“Are you excited for school to start?”

Mmhmm.

“When does school start for you?”

I don’t know.

“How about a big smile for all the cameras? How about a big, pretty smile for the cameras. Look at all these cameras!”

There was some stuff earlier this week or a couple weeks ago about the fifth-year players. Keith Heitzman, I think, said he was asked to try-out for a spot on the roster. What’s your take on the fifth year guys? Are they given a spot? Earn a spot? How’s that work?

“Well, it’s- you know, fifth year is mutual. When it comes to a fifth year, if you have a fifth year of eligibility and then it becomes do you want to come back to the University of Michigan for a fifth year and does the football team mutually want you to come back for the fifth year.

“All the fifth-year players that were on the team were not asked to come to a try out, but in his particular case I said, and [with] a couple of the other youngsters too, I haven’t coached here before [so] couldn’t guarantee a spot for the 2015 team but could guarantee an opportunity. And that opportunity would have taken place during spring practice. Some did want to come back who were fifth-years and some didn’t. That’s about as simple as it is.”

[After THE JUMP: Harbaugh tells the football rebirth story again and you should read it because why would you not want to read that]

Media Day Interviews: The Technicians

Media Day Interviews: The Technicians

Submitted by Ace on August 12th, 2014 at 9:15 AM


"Now everything's just slowed down for me, and it's just me, I can just play ball." — Jourdan Lewis [Photo: Bryan Fuller/MGoBlog]

Michigan's 2014 roster includes six proud graduates of Detroit's Cass Tech High School, including four in the secondary alone and a fifth—Royce Jenkins-Stone, Class of 2012—also on the defensive side of the ball. Remarkably, all six are making a serious push for playing time this fall. At Media Day, I caught up with every former Technician on the team save for Delano Hill, who's recovering from a broken jaw, to discuss their current roles on the team, what it's like to be surrounded by their former high school teammates, and much more.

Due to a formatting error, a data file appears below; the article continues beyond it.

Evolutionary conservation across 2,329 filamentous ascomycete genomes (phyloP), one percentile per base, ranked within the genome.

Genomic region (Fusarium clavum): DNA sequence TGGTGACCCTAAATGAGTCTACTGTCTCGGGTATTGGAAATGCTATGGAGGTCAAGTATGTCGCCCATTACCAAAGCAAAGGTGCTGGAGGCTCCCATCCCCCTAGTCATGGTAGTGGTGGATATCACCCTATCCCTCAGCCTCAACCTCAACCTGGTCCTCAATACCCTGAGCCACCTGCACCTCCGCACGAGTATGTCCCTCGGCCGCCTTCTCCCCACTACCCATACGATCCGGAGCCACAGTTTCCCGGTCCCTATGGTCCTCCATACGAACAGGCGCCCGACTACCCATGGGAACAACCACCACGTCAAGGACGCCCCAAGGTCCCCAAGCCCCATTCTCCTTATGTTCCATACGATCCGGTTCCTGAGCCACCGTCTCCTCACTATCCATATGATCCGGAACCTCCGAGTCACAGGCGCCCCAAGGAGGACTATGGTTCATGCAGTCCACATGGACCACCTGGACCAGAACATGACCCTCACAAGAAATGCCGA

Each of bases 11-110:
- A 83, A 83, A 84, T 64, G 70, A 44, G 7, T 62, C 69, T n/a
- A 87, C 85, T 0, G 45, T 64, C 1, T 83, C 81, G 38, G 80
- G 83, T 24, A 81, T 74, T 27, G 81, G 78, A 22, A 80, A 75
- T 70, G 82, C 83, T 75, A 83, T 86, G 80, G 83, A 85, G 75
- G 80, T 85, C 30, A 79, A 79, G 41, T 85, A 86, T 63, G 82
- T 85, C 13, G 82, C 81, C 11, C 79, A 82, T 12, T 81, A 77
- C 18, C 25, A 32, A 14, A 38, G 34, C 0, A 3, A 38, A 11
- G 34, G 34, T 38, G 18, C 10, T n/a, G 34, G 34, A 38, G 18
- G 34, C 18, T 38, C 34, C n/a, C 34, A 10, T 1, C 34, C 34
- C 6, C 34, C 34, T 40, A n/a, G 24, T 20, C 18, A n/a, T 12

Highlights:

  • The defensive backs, to a man, are excited about the new aggressive playing style, as well as the level of competition at corner.
  • Terry Richardson feels physically prepared to be out there after adding "a quick 12 to 15 pounds" this offseason.
  • Delonte Hollowell was wearing a small cast on his left hand due to an injury suffered from "practicing hard, you know?" He thinks it's just a sprain.
  • Royce Jenkins-Stone says Greg Mattison "critiques the little things" more with his new charges at linebacker, and the group is better for it.
  • David Dawson, man of mystery, does not want you to know what position he's playing.
  • There's competition everywhere.
  • Every single one lit up when talking about playing with a big group of other guys from Cass Tech—they clearly share a strong bond with their former and present teammates.

Jourdan Lewis

You made a big move in the spring. Heading into the fall, Coach Hoke talked about how you're one of the top three corners. How do you feel you've progressed since last year and what are your expectations for this season in terms of your performance?

Just be aggressive. Just play good. Just keep playing how I'm doing. Just keep the intensity up though the season, pretty much.

There's been a big emphasis on aggressiveness from the cornerbacks. How do you feel that fits in with your style of play, and what's been the biggest change since last year?

It's definitely a big emphasis on being physical, that's how all of us really like to play. Just doing that, just with how we like to play, it's really suiting us. We're actually better as a whole unit.

Because of how aggressive you guys are playing, has the level of competition been raised between the cornerbacks and the receivers right now?

It's just everybody. All of us just love to compete, and it's not even like—the competition, we don't see it [that way], we just see it as "we're gonna just lock this receiver up every chance we get."

There's a bunch of Cass Tech guys on the team, and a lot of them are competing for time. What's it like to be surrounded by your high school teammates at Michigan?

It's amazing. It's amazing just knowing that you've got somebody who has your back through anything. It's really amazing. It brings everybody together, even the ones that didn't go to Cass Tech, it actually helps us all be together and help us be tight as a unit.

[Note: This is where I wrapped up my Q&A; I caught the audio of a couple questions for Lewis from The Wolverine's Chris Balas.]

How much more confident are you from year one to year two?

Confident? I was about the same, but being consistent and comfortable is a key, really. Right now that's all I'm really worried about, just being consistent and being comfortable in my technique in everything we do.

How much more comfortable are you knowing what you know now compared to what you knew a year ago?

It was way faster last year. Now everything's just slowed down for me, and it's just me, I can just play ball.

[Hit THE JUMP for interviews with Terry Richardson, DELONTE HOLLOWELL, Royce Jenkins-Stone, and David Dawson.]

Media Day Interviews: Dennis Norfleet, Jake Ryan, Wyatt Shallman